Brazil’s Doce River still foul eight months after dam collapse

Deutsche Welle
8 Min Read
Brazil's Doce River still foul eight months after dam collapse

Eight months after a mining dam collapsed in southeastern Brazil, the 1.6 million people living along the Doce River are still struggling not only with health risks, but also with a crisis of public confidence.
“I was making ice cream, and didn’t hear the noise,” recalls Neuza da Silva Santos. “My sister arrived, yelling that the dam had broken, and I went outside. The river was already full of sludge. I went back inside and closed the window because I thought I would be coming back. We ran.”

Da Silva Santos didn’t come back. Her decision to drive away ended up being fateful, as she survived the collapse of the dam by getting in a car; 19 other people were not so lucky.

Reports show that although Brazilian mining company Samarco, the dam’s owner, knew about a leak at the impoundment 10 hours earlier, there had been no warning siren.

According to the United Nations, 50 million tons of iron ore and toxic waste were dumped into the river that day. The sludge covered riverbanks and cropland along the entire length of the 853-kilometer (530-mile) river, killing fish and other wildlife, and contaminating the drinking water supply for much of the river valley. Toxic sludge reached the Atlantic some two-and-a-half weeks later.

It’s considered the worst environmental disaster in Brazil’s history.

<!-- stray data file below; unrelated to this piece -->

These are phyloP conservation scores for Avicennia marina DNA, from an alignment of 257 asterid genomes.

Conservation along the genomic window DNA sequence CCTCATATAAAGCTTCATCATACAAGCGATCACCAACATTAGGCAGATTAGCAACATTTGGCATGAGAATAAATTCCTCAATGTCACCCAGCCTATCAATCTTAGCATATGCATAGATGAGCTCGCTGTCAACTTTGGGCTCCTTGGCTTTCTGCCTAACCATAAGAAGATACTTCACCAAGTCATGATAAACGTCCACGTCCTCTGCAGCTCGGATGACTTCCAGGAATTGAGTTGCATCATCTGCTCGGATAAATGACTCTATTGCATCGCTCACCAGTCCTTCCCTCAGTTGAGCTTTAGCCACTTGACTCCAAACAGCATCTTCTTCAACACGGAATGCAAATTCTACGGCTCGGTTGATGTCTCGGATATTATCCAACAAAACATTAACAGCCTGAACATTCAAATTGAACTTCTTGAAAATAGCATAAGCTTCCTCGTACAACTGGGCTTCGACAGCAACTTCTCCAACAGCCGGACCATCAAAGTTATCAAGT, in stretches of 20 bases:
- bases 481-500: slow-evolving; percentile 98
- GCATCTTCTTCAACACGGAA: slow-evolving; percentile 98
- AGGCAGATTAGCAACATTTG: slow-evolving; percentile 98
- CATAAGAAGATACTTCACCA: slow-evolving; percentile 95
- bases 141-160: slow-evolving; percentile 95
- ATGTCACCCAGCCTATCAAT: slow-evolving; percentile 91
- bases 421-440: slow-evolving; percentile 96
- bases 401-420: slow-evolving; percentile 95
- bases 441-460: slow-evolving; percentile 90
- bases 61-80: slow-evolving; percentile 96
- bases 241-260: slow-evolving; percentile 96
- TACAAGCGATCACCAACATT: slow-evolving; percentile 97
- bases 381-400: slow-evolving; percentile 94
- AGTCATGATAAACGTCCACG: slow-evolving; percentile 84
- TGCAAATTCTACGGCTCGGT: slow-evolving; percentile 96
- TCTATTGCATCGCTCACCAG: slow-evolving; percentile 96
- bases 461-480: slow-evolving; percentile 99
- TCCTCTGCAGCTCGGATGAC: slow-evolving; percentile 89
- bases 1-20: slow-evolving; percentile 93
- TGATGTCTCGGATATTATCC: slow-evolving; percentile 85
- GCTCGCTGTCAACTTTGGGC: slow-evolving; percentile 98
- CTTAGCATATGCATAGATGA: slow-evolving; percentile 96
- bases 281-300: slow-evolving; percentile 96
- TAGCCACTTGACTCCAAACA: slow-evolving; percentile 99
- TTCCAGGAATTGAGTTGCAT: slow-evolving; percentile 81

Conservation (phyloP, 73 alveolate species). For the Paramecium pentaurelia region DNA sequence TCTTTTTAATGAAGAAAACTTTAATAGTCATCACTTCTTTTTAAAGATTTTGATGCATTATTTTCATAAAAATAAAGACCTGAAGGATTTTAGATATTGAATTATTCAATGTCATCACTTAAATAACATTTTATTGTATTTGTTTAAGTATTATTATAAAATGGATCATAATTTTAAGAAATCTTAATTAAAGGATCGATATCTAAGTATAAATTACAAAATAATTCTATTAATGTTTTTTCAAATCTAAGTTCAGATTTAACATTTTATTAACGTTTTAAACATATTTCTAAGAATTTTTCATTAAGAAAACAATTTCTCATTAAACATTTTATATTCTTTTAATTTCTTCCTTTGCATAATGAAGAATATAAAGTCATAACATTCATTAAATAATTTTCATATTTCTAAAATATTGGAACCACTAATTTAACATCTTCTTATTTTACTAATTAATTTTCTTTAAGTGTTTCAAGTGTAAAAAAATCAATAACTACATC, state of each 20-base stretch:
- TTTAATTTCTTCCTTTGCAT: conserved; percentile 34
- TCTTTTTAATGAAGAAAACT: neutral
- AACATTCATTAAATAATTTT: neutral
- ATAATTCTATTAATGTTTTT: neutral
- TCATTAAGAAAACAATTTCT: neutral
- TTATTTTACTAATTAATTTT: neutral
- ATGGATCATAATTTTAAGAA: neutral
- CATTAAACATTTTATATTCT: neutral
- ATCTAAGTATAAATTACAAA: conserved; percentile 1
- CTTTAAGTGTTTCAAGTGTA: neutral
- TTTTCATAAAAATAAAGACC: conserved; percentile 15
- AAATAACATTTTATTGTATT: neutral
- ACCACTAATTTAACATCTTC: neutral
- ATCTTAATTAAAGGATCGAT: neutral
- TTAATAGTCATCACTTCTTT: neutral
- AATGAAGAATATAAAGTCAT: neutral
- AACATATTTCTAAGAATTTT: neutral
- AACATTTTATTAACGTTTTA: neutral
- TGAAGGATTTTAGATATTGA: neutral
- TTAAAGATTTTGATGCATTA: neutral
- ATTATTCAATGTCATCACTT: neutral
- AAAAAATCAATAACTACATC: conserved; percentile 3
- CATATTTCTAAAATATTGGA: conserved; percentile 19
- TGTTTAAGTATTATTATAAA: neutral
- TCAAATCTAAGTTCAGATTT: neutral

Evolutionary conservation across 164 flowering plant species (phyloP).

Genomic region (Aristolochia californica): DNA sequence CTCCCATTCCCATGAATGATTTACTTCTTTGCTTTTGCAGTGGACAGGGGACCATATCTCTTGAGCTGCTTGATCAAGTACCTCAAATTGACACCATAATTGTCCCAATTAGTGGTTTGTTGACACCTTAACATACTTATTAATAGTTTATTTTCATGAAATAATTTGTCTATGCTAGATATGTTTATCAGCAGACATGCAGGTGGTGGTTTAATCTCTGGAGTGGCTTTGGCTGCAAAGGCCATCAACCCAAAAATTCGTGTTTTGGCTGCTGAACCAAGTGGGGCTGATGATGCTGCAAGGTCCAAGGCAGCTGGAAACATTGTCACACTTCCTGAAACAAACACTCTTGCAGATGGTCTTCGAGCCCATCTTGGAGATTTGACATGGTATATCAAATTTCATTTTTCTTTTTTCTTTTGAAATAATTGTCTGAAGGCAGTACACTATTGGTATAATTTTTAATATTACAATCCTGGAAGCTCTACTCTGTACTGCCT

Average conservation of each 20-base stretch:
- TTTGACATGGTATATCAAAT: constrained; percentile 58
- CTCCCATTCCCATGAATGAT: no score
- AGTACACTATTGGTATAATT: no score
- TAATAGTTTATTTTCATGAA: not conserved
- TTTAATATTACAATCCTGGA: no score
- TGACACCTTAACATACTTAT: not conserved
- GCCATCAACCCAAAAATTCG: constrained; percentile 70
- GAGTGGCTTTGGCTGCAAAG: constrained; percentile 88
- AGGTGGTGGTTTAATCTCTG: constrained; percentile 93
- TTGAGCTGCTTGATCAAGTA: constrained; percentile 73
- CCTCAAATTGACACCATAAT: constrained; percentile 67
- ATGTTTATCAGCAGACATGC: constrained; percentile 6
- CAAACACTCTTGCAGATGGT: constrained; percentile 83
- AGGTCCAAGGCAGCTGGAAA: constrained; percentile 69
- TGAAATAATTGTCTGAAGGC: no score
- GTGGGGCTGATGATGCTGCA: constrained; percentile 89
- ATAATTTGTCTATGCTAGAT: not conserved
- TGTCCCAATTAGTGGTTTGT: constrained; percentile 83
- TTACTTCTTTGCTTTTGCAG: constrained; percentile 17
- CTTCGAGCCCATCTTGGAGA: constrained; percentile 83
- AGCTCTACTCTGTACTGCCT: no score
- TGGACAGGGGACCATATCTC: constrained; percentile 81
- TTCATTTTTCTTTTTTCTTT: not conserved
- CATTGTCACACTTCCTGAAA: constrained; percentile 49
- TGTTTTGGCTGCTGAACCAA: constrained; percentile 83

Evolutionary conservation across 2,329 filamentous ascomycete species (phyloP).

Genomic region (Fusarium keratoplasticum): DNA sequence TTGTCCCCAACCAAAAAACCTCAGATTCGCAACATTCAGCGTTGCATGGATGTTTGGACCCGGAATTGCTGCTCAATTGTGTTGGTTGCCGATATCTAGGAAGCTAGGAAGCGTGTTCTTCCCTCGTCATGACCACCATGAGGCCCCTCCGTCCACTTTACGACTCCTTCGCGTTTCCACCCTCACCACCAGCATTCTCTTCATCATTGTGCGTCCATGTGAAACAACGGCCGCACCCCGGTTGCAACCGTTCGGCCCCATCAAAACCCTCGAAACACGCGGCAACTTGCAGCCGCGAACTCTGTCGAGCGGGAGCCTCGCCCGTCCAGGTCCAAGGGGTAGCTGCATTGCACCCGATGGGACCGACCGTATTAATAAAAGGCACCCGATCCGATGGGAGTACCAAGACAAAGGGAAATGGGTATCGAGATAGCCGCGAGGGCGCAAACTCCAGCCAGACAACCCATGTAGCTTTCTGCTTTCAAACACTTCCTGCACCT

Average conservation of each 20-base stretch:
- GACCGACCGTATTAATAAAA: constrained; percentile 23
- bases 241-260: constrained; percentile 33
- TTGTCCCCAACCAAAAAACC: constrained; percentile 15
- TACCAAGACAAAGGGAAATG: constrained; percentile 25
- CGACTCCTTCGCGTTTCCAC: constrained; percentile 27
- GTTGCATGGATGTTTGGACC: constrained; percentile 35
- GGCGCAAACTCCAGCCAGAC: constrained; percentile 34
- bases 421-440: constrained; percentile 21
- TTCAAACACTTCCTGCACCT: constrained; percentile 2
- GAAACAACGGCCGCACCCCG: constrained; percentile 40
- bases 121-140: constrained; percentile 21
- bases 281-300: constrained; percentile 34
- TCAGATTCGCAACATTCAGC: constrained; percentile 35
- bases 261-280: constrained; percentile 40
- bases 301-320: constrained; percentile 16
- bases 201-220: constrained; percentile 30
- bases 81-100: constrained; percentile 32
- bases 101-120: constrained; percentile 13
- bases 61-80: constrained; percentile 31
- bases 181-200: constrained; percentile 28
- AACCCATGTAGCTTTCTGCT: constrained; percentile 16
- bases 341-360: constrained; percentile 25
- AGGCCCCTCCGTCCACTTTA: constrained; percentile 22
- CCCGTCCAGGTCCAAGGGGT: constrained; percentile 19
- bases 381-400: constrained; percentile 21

Did the mining companies act irresponsibly?

The mining industry accounts for more than $1.4 billion (1.23 billion euros) in the city of Mariana, where the disaster occurred. According to a report by Brazilian daily “Folha de São Paolo,” Samarco was attempting to quintuple the size of the Fundão waste reservoir by connecting two different tailing dams when the collapse happened.

Samarco is a joint venture of Vale and BHP Billiton, two of the world’s largest mining companies. Brazil’s Globo television network revealed that the company’s sensors had detected possible danger of collapse in 2014 and 2015 before the actual failure – although the company said the dam had passed inspection in July.

Critics say that due to a sharp fall in global iron ore prices in 2015, Samarco may have been more focused on expanding its production in order to avoid financial losses – and that emphasis may have overridden basic safety concerns.

Dirk van Zyl, a professor of mining engineering at the University of British Columbia, told Bloomberg News that dam failure like the one seen on the Rio Doce “is a lot more expensive than doing things right.”

Zyl noted that a dry-mining waste storage technique used in Chile, where earthquakes are common – although much safer – costs 10 times as much as the tailings dam solution. He also noted that an initial estimate on the cost of recovery from the Fundão collapse done by Deutsche Bank put the figure at more than $1 billion.

Blow to indigenous people

For the indigenous Krenak community, which lives on a hill between a dry streambed and the polluted Rio Doce, the disaster did more than destroy their water supply.

“Watu” is the Krenak name for the waterway, meaning “sacred river.” The Krenak cacique, or chief, Geovany Krenak, says that the waterway is intimately connected to his people. “The river is part of my culture, my life, my essence. We see the river as sacred. To the extent that you destroy something sacred, you harm a culture.”